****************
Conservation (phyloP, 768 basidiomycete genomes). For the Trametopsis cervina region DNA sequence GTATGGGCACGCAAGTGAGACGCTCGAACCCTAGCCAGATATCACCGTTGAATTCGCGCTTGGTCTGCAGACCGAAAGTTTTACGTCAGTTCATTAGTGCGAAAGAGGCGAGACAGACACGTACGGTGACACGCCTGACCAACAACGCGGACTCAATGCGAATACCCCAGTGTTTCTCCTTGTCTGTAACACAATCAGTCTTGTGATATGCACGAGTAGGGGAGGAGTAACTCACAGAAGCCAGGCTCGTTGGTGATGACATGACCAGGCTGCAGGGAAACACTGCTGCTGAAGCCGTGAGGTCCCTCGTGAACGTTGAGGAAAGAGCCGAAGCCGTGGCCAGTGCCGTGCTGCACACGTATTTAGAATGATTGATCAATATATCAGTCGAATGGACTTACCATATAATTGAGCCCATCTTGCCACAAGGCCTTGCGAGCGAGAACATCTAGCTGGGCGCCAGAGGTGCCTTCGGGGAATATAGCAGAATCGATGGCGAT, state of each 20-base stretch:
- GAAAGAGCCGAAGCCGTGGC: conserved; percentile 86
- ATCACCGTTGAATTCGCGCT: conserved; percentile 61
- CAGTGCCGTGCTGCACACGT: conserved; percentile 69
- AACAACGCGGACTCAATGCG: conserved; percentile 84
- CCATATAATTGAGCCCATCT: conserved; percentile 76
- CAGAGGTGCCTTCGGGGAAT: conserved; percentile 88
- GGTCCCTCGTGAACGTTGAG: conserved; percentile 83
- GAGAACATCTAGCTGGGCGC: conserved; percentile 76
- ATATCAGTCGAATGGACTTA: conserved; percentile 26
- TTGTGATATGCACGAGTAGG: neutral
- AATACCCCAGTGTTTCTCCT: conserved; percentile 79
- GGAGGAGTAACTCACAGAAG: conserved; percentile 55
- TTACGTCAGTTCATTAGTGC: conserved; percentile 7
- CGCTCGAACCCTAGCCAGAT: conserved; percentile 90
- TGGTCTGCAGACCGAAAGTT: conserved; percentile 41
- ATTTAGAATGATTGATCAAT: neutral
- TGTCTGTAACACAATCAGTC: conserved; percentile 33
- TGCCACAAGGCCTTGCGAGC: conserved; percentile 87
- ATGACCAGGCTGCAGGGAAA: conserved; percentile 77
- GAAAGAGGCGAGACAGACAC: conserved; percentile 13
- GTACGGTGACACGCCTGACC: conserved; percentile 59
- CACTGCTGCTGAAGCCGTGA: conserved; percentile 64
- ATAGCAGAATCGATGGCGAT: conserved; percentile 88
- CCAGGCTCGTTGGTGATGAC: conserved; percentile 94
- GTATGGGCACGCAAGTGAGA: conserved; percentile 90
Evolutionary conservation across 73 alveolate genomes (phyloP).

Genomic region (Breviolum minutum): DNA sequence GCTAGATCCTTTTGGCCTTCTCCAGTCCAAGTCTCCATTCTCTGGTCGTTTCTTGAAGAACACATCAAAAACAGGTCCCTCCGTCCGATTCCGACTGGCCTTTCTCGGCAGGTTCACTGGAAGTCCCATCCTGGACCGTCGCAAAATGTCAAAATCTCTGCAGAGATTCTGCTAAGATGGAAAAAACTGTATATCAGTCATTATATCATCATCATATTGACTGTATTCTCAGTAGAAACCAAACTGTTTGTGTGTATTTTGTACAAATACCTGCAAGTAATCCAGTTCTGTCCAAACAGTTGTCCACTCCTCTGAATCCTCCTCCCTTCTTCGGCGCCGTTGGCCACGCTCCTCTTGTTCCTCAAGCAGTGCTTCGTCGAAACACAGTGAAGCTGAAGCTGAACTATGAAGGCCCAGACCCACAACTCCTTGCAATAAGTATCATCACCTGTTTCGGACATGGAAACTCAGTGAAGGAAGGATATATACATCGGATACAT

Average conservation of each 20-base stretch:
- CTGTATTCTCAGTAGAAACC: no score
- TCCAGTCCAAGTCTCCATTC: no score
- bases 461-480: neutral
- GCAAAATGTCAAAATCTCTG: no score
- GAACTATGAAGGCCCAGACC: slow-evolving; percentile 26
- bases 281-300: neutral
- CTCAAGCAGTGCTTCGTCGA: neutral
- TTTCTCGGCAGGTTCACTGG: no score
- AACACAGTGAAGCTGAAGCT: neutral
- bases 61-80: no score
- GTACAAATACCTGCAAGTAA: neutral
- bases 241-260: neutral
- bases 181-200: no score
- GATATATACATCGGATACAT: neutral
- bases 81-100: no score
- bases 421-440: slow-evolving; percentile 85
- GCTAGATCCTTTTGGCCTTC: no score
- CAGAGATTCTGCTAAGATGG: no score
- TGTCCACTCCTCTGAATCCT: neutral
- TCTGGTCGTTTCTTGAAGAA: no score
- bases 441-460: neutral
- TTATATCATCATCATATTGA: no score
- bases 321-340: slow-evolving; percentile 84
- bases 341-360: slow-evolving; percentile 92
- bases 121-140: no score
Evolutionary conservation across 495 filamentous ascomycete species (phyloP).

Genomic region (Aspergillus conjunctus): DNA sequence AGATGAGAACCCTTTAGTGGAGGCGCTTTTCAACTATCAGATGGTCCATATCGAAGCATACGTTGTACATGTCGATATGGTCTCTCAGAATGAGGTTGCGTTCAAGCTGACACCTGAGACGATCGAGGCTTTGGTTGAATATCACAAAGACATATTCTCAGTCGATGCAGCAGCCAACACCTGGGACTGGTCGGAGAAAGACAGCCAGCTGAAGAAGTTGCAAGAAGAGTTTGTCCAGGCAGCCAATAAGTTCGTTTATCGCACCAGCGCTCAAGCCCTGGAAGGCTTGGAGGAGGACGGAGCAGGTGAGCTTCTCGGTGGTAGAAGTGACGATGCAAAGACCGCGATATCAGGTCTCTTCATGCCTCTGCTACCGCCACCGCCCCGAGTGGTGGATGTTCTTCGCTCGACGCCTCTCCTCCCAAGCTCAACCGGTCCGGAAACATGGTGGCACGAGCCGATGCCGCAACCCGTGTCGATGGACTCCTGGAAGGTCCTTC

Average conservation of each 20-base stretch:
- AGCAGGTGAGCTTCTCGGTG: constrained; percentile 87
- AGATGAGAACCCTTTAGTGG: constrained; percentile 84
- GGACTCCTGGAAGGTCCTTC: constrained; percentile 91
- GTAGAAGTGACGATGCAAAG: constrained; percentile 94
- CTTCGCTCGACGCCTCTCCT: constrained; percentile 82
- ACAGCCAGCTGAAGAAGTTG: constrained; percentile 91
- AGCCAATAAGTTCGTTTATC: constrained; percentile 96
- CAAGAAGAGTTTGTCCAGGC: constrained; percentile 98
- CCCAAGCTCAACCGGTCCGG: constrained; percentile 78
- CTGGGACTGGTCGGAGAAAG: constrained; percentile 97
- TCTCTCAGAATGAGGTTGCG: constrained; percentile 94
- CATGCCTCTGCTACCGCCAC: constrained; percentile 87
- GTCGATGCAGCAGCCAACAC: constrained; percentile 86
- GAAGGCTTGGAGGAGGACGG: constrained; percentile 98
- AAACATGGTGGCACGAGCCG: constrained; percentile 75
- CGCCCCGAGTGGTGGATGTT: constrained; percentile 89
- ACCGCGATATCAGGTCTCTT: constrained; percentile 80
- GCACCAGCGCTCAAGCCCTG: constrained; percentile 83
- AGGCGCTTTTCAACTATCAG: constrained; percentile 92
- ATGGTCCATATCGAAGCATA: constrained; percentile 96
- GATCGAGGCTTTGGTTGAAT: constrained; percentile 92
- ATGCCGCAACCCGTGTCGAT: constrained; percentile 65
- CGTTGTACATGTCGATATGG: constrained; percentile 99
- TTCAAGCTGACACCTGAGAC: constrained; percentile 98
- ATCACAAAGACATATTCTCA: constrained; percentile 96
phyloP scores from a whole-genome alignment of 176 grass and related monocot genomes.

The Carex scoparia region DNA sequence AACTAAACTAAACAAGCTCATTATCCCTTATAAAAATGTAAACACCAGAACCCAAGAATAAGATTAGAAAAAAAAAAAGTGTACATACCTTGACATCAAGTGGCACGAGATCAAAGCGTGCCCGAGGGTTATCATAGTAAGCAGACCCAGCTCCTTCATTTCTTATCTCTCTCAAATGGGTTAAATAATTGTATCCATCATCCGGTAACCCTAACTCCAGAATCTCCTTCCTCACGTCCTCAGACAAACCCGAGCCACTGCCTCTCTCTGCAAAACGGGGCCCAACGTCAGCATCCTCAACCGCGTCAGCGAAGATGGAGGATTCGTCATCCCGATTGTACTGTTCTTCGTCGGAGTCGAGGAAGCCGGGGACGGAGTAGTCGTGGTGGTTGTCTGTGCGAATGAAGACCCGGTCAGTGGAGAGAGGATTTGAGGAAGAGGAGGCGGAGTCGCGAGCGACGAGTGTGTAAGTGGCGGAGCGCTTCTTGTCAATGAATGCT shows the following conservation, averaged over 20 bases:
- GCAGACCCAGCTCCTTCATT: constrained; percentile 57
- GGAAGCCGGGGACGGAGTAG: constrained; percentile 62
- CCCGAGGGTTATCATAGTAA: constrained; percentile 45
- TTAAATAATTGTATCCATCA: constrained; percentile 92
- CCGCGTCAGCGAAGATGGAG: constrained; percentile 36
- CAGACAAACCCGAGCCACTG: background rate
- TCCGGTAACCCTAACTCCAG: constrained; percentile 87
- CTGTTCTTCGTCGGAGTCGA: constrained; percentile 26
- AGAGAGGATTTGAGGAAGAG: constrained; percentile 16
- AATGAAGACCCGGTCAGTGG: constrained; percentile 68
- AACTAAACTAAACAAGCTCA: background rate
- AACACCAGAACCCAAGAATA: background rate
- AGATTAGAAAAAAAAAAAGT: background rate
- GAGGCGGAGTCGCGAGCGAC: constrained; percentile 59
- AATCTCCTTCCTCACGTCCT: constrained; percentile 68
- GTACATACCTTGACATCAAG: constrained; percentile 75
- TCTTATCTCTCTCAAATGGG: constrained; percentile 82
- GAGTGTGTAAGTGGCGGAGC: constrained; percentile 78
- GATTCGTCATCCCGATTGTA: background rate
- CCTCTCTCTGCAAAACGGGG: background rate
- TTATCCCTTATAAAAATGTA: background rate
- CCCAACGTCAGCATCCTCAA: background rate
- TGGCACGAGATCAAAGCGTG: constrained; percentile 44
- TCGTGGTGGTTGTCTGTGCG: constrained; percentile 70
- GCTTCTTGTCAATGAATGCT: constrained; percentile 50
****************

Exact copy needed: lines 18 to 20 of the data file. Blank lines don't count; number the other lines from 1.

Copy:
- TGTCTGTAACACAATCAGTC: conserved; percentile 33
- TGCCACAAGGCCTTGCGAGC: conserved; percentile 87
- ATGACCAGGCTGCAGGGAAA: conserved; percentile 77